While activities for emergent readers to practice fluency can look slightly different, the basic concepts are the same – helping students to lessen their focus on decoding words so that they can comprehend the meaning of the text and make connections, all while adding phrasing/appropriate pauses to their reading so it sounds like talking. Not too much to ask of a 4-7-year-old, right?
There are so many simultaneous actions taking place while reading that students need to coordinate, sometimes I wonder how any child actually learns to do it effectively! With the importance of the fluency-comprehension connection, the team at ETTC wanted to share some of our favorite activities for emergent readers to practice fluency! # 1 is my favorite!
1. Read Alouds
Yes! A million times YES! Read alouds. Daily. It seems more and more that time for this is being systematically stripped away (I know it was in my district). Shh, don’t tell, but I may have just shut my door and stolen time from other content areas purely because this is SO IMPORTANT.
Students need to hear fluent readers reading. I recently read an article on Reading Rockets, ‘Reading with Your Child by Bernice Cullinan and Brod Bagert,’ that perfectly sums up why I was willing to break the rules for the sake of the read aloud: “When the rhythm and melody of language become a part of a child’s life, learning to read will be as natural as learning to walk and talk.” Not only is this a beautiful sentiment – it holds true. Let them hear you reading aloud to help them internalize the ‘rhythm and melody of language.’
Plus, there are SO many amazing children’s books out there that I wanted to share with my students and this gave me the perfect opportunity to do so (and help them learn to love to read for the pure sake of reading, imagining, and enjoyment).🧡
2. Listen to Reading
Uh, wait. Isn’t this the same as #1? Well, for those of you who can’t squeeze in the read-aloud, you have the option of using a reading center during your instruction (I always had this as a center while I was teaching small groups). There are so many options today and yes – I even had a cassette player in my room – which I still used! I also recorded myself and burned my own listen to reading CDs if I wasn’t able to purchase them from Scholastic as well as having a set of iPads the students could use to access Epic! and Storyline Online.
Using the iPads, students could also use my sets of QR codes (cardstock with the book cover and a QR code that I laminated and put on a binder ring) to access a read-aloud on YouTube (with monitoring). The best listen to reading digital activities in my opinion have the words on the screen and as they are read, the words light up or are otherwise noted. Are you seeing the theme here? Listening to fluent readers is critical! This is also why I encourage families to read nightly – taking turns between adult and child reading.
3. Repeated Readings
You want to read that book, again?!? I can just hear the request for the same book we have been reading every night… Does it get old for us adults? Yep. But it is golden for emergent readers. Whether with a bedtime story, guided reading books in a small group, or a shared reading text – repetition is key for fluency.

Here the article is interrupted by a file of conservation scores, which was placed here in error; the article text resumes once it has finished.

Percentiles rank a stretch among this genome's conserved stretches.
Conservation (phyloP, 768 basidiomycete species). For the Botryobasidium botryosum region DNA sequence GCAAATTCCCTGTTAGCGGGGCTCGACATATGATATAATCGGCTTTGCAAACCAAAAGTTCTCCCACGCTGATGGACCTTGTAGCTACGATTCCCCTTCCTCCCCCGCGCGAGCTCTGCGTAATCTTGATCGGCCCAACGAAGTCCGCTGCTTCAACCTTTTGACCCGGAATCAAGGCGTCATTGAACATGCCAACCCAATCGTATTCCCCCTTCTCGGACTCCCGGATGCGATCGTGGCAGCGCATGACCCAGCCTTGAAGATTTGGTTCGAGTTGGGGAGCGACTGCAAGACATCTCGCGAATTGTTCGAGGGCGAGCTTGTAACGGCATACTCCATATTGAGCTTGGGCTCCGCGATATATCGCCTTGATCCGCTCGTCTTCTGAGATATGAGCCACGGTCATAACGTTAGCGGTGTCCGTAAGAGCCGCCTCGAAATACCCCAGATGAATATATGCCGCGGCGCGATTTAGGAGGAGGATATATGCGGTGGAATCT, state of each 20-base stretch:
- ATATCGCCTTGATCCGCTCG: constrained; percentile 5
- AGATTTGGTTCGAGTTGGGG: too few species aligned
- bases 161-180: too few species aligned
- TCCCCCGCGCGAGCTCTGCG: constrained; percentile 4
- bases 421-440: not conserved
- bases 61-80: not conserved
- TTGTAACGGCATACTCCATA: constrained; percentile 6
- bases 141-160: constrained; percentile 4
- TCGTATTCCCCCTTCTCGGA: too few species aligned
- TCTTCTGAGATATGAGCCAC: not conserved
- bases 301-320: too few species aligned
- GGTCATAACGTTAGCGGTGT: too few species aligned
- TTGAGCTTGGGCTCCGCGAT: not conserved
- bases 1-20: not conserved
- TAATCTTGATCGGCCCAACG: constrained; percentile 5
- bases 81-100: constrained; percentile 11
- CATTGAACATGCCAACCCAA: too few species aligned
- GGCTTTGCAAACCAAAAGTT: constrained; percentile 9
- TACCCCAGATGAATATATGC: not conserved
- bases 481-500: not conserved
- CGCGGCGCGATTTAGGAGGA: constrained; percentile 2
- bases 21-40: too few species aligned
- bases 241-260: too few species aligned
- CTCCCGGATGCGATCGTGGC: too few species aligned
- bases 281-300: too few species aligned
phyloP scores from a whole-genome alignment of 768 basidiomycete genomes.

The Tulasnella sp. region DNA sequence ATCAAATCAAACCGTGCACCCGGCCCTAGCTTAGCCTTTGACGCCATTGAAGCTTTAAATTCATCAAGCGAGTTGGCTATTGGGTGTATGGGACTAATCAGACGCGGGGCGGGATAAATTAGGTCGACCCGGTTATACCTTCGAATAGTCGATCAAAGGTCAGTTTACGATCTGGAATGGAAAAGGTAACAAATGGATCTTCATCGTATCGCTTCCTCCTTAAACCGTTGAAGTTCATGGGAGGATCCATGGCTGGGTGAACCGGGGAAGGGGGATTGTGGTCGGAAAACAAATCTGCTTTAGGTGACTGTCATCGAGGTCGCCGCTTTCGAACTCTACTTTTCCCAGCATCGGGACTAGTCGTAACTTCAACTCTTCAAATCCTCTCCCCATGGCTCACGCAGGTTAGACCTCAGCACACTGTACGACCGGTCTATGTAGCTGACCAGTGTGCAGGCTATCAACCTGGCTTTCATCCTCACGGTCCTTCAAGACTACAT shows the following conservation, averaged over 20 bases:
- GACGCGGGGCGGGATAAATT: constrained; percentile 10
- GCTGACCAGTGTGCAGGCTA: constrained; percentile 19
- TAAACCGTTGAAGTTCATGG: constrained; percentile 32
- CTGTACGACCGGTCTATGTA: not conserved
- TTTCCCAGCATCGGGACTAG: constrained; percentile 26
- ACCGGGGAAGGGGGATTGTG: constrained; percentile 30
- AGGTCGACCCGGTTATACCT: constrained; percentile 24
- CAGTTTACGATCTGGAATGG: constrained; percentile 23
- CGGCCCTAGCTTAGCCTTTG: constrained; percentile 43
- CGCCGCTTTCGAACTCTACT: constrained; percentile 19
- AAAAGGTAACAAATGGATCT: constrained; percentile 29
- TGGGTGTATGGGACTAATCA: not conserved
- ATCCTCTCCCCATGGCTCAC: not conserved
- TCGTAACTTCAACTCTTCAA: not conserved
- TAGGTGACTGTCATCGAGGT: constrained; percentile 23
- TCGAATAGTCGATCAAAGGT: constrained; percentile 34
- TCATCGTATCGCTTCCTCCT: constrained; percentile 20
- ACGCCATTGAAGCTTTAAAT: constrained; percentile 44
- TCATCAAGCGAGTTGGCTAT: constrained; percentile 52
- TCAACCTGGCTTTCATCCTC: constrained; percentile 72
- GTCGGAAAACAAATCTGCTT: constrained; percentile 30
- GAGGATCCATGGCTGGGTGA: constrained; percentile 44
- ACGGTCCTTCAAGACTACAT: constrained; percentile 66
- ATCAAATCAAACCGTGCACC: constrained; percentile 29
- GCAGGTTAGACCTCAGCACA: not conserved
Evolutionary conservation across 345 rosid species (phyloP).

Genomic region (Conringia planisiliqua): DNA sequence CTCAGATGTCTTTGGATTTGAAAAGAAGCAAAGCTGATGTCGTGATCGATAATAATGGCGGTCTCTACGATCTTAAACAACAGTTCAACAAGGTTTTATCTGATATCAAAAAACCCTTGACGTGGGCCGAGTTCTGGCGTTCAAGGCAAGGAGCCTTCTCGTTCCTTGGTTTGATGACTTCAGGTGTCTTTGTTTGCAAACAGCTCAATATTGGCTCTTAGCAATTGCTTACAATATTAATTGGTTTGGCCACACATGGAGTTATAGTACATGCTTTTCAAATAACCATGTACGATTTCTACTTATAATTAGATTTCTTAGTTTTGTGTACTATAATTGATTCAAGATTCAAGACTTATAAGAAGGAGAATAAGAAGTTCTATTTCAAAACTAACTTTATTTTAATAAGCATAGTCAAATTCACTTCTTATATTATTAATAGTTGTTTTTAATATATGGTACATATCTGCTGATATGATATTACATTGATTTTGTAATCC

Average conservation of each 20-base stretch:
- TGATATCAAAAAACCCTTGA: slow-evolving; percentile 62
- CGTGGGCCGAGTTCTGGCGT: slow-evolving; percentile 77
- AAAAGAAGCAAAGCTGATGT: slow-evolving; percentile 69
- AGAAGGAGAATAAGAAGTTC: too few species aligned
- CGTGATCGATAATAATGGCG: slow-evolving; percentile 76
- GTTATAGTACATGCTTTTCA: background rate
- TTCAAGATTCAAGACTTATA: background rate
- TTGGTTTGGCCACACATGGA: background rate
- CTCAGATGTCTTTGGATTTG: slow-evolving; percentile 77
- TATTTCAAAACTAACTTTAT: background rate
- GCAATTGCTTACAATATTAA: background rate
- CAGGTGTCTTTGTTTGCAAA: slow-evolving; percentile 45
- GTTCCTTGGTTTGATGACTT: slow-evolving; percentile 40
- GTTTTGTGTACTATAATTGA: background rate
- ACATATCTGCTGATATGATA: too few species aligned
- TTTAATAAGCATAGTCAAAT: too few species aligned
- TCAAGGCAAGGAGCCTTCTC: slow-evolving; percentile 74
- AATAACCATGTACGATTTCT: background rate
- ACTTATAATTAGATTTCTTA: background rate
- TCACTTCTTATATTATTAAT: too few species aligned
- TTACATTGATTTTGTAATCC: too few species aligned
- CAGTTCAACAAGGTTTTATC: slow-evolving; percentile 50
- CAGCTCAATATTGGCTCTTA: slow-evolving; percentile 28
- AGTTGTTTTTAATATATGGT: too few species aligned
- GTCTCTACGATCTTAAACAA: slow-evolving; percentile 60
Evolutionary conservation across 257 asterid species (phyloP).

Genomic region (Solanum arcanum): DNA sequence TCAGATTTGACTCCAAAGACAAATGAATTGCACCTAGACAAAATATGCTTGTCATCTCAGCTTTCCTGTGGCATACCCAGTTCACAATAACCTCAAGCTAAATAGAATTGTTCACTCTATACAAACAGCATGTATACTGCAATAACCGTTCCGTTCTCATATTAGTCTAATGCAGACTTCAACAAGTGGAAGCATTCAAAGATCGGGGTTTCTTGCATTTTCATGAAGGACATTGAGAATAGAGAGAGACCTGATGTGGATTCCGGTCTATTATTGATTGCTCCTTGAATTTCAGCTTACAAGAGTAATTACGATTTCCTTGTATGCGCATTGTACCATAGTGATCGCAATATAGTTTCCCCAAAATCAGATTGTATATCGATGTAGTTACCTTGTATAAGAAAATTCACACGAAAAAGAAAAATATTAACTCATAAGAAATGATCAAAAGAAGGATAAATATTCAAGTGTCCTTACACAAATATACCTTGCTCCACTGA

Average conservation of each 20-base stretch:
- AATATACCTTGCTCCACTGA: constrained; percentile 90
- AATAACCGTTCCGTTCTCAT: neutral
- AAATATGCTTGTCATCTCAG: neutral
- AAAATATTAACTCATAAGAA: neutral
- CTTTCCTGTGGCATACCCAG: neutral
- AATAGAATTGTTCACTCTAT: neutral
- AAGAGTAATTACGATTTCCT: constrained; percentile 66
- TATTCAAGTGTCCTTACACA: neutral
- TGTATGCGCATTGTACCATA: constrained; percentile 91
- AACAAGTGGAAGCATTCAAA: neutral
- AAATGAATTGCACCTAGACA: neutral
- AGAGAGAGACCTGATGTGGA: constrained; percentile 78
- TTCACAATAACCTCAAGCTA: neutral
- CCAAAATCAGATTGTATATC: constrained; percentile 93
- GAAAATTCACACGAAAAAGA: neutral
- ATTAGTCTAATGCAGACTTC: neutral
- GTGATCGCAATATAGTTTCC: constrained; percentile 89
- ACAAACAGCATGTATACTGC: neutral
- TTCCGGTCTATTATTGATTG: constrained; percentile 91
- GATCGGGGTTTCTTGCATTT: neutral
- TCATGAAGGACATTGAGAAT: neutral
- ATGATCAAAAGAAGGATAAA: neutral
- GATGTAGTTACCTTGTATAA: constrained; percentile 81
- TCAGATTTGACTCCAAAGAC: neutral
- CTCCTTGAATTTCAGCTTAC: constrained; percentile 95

In my class, we used a shared reading book each week and by the second or third day, I generally had students venturing into choral reading with me. Not only was I providing for them a model of reading fluency, but through the repeated readings of the same text, they were able to focus less on the decoding and more on the fluency aspect (yes, some of this is memorization, but that’s OK!). Even the lowest readers who weren’t able to keep up with the choral reading option were able to hear fluent reading while following along with my pointing to each word as we read, participating as they were able.
In guided reading, the students read their book multiple times as well and they went into their ‘read to self’ book bags for a few weeks – helping ensure that this time was as impactful as possible. If you want something easy (for you) and printable, check out our Practically First Grade Reading Comprehension Passages and Questions for a huge bundle of 120 monthly themed fluency passages (1o/month).
4. Reading Texts with Repetition
Early emergent readers benefit greatly from the repetition of text (think, “I see the ____.” and the only thing that changes on each page is the item they see, with picture clues). This frees up the student from getting bogged down in the decoding work of reading and allows them to focus on fluency (among other aspects). Our No Prep Monthly Mini-Books for the Year or Alphabet Foldable Booklets are perfect examples of these emergent reader texts (and the Alphabet Foldables even have three different levels of difficulty!) and students get to keep their own copy of the book!
5. Read to a Partner
There are lots of opinions out there about reading to a partner and fluency… I’m of the mindset that the more you read, the more fluent of a reader you become, so any reading is going to help. Students read their guided reading books to another first-grade student during this, but I also had them read to their big buddies from time to time, and vice versa (big buddies reading a picture book to my students, which they all adored doing!).